(July 4, 2014) For the first time in recent memory, the Town of Ocean City has exercised its right to keep entertainment out of the convention center, posing the question of how exactly the city will be screening acts as it looks to expand its performing arts offerings.
The performance by Grammy Award-winning artist Mya at the OC Car and Truck Show on Saturday, June 21 would’ve featured an opening act, had the city not objected.
“On behalf of a request from the town, our opening entertainment did not perform,” said Brad Hoffman of Spark Productions and Live Wire Media, the event’s organizer. “I wouldn’t want to do anything to jeopardize our working relationship with the town and the convention center.”
The opening performer would’ve been Lee Mazin, an up-and-coming female hip-hop artist from Philadelphia. But Mazin’s online performances and music videos, at least one of which features both sex and firearms, apparently caused the city to question what kind of impression the artist was going to make.
“There was a bedroom scene, a handgun involved…I’m not going to say it’s X-rated music, but maybe a hard ‘R,’” said Convention Center Director Larry Noccolino. “That’s not the image we want to project, in my opinion, or at least not take the risk of people perceiving it that way.”
That the city would go to such lengths to protect a largely self-selecting crowd at the car show from what it considers lascivious music would seem odd – were it not for the impending opening of the town’s Performing Arts Center, currently under construction at the convention center.
“It was unusual for me,” Hoffman said. “I’ve always bee of the thought that if you don’t think its entertainment that fits you, you don’t have to come check it out. But I understand where they’re coming from. If that’s their model, then we’ll adapt to that.”
The PAC – a state-of-the-art, 1,200-seat auditorium – is slated to open at the tail end of this year. While many of the convention center’s existing clients plan to use the space for programs related to their existing ones, a select number of dates are open for outside theater and concert promoters.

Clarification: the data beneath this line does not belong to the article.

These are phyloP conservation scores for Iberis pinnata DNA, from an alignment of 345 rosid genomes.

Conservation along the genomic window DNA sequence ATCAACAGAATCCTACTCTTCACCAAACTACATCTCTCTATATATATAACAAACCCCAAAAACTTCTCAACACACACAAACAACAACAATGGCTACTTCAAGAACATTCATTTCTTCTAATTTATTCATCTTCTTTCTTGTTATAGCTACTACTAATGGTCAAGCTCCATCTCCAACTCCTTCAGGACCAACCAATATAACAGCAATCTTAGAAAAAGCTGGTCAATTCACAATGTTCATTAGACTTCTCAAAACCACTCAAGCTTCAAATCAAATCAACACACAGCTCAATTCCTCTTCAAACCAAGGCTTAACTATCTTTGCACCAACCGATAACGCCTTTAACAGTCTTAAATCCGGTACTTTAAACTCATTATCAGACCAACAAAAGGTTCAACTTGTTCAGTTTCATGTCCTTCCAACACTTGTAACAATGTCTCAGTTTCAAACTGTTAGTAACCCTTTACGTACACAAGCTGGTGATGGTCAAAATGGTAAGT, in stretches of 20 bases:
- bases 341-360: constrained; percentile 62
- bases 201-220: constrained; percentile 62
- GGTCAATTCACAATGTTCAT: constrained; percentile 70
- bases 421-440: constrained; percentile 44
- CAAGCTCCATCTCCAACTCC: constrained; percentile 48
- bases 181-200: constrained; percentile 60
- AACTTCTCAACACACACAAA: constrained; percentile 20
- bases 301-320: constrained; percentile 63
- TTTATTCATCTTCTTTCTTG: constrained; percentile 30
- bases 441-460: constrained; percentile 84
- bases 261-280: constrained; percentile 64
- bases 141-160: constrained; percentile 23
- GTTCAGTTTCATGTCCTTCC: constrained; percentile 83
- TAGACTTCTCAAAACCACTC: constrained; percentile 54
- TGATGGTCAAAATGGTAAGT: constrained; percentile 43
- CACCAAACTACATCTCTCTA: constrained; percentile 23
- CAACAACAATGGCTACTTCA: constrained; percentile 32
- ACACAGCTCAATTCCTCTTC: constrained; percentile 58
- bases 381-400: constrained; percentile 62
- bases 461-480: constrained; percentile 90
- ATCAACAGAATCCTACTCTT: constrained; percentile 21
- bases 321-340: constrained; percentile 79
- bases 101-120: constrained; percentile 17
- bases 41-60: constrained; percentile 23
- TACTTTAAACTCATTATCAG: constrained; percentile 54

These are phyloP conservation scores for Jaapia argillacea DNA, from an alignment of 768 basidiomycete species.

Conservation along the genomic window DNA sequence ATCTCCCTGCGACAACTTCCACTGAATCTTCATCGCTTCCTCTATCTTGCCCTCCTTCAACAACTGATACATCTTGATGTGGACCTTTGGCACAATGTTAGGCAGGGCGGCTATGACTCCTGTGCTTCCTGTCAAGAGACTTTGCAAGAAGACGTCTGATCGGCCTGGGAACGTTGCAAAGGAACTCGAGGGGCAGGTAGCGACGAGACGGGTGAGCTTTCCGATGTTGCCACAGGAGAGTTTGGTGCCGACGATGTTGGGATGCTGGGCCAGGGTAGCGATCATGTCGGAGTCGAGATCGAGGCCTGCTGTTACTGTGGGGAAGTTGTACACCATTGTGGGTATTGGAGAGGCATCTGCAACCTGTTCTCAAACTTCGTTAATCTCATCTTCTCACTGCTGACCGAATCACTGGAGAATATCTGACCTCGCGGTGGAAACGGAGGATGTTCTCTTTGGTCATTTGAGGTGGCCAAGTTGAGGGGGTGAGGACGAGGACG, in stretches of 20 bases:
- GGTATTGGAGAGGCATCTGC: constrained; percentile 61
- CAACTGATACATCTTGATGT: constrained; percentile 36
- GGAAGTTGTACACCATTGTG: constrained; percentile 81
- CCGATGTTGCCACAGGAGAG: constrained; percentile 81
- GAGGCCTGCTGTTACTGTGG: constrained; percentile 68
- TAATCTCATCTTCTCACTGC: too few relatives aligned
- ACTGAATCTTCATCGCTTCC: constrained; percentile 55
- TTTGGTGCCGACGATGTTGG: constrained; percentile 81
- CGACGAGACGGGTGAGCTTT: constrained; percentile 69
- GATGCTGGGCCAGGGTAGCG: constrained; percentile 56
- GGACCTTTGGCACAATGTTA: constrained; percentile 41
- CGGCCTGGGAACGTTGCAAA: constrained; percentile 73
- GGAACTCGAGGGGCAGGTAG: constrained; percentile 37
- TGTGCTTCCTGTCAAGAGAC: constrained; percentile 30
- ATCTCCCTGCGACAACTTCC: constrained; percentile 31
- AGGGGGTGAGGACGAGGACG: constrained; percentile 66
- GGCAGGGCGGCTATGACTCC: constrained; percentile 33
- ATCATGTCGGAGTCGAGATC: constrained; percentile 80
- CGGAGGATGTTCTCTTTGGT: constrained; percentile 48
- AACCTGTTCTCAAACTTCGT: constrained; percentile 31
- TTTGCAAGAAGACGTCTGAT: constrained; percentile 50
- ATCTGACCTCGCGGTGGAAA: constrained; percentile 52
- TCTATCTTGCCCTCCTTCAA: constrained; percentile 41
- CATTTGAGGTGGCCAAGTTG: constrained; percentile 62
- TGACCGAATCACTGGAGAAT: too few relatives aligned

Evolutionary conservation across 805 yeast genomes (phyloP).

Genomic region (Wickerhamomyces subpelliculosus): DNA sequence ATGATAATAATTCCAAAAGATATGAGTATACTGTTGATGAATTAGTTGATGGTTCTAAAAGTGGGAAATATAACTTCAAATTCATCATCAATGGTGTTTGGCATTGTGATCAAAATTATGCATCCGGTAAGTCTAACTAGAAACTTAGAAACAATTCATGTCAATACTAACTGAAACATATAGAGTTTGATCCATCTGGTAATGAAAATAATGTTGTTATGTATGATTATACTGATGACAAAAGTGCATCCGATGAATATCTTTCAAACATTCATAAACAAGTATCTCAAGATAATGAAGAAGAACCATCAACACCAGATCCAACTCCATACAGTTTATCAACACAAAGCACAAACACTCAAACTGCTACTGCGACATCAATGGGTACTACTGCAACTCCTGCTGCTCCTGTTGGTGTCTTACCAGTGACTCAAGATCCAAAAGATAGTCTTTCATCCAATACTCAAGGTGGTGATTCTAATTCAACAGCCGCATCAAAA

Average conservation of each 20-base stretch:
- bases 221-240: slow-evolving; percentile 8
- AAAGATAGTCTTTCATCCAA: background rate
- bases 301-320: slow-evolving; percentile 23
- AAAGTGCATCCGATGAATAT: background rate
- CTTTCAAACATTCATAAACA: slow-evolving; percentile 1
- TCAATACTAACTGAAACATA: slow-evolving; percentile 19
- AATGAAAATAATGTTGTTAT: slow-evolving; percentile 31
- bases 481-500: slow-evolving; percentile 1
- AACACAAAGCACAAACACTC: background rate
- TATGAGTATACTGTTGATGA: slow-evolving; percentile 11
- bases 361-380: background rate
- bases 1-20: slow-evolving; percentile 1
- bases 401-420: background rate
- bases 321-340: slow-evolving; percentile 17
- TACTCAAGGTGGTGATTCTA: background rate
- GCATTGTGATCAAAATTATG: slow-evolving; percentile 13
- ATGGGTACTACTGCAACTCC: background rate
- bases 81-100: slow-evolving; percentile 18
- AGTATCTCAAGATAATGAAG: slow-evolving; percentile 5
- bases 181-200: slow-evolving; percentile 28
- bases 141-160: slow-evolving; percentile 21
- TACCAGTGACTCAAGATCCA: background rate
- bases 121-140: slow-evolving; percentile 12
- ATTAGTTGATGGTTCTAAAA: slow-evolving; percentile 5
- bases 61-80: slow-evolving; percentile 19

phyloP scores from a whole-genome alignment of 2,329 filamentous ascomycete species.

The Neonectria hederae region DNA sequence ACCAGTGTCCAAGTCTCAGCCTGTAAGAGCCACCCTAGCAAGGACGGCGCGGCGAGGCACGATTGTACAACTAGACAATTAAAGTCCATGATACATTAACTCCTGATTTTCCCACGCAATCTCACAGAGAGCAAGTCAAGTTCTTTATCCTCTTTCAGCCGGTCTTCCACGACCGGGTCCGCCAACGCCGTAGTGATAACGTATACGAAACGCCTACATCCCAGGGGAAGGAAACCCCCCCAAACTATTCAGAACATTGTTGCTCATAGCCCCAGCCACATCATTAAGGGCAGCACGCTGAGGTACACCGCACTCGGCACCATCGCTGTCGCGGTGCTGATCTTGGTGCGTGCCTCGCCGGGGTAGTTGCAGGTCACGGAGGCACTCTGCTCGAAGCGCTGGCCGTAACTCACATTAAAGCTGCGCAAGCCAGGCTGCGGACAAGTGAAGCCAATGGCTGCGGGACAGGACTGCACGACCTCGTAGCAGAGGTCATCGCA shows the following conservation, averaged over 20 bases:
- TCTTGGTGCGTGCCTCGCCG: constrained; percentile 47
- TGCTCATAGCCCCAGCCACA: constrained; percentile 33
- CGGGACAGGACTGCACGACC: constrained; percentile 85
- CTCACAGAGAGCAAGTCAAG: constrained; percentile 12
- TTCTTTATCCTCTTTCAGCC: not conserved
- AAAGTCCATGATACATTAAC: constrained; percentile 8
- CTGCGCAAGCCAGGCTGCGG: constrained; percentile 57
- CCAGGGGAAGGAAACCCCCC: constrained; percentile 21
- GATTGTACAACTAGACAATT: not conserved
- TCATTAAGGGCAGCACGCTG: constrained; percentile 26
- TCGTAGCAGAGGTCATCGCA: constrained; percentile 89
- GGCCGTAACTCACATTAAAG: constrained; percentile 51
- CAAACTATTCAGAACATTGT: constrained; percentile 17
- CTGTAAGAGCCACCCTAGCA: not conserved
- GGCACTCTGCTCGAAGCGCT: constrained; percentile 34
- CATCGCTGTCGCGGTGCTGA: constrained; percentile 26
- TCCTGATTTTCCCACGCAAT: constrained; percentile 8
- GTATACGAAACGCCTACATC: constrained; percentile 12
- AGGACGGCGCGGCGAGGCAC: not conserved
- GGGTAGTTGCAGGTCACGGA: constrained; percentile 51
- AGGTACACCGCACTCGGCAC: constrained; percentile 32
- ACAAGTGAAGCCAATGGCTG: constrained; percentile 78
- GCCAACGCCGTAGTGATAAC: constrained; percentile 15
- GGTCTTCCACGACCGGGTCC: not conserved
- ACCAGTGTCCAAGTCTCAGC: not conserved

But the possibility of attracting some headlining talent also comes with the possibility of attracting some programs that may not fit the resort’s image, whatever that may be.
It also raises the question of whether it makes sense, economically, for the resort to push away the potential economic impact of entertainment out of fear that it may tarnish the resort for some of its more traditional visitors.
As has been the case before, the best bet in the city’s eyes is to stay “family-friendly.”
“I wouldn’t want my grandchildren coming to see Lee Mazin, so I don’t expect that other parents would want their children or grandchildren here either,” Noccolino said. “That’s the bottom line, which I explained to Brad.”
However, Noccolino stressed, the convention center’s standard contract with promoters prohibits “any performance, display or exhibition that is objectionable to Lessor,” meaning the Town of Ocean City and ultimately the Mayor and City Council.
“It runs up the flagpole from me, to the City Manager and to the council,” Noccolino said. “This is just my opinion. But it’s ultimately their approval.”
For the time being, it would appear that elected officials are fine leaving such decisions in the hands of the convention center.
“We discussed it, but it’s usually done at staff level,” said Council President Lloyd Martin. “I would leave that up to Larry and whoever has the entertainment background to make the call. The content of the material is what it really comes down to.”
As for the OC Car and Truck Show itself, Hoffman said that the event this year was extremely fruitful despite the criticisms last year that it was bringing a bad element to town.
“We’ve never had any type of issue, and we didn’t have any this year,” he said. “Any thoughts that it was bringing the wrong element to town, I think this clears it up, because we had a very chill weekend. It was the same families that always come.”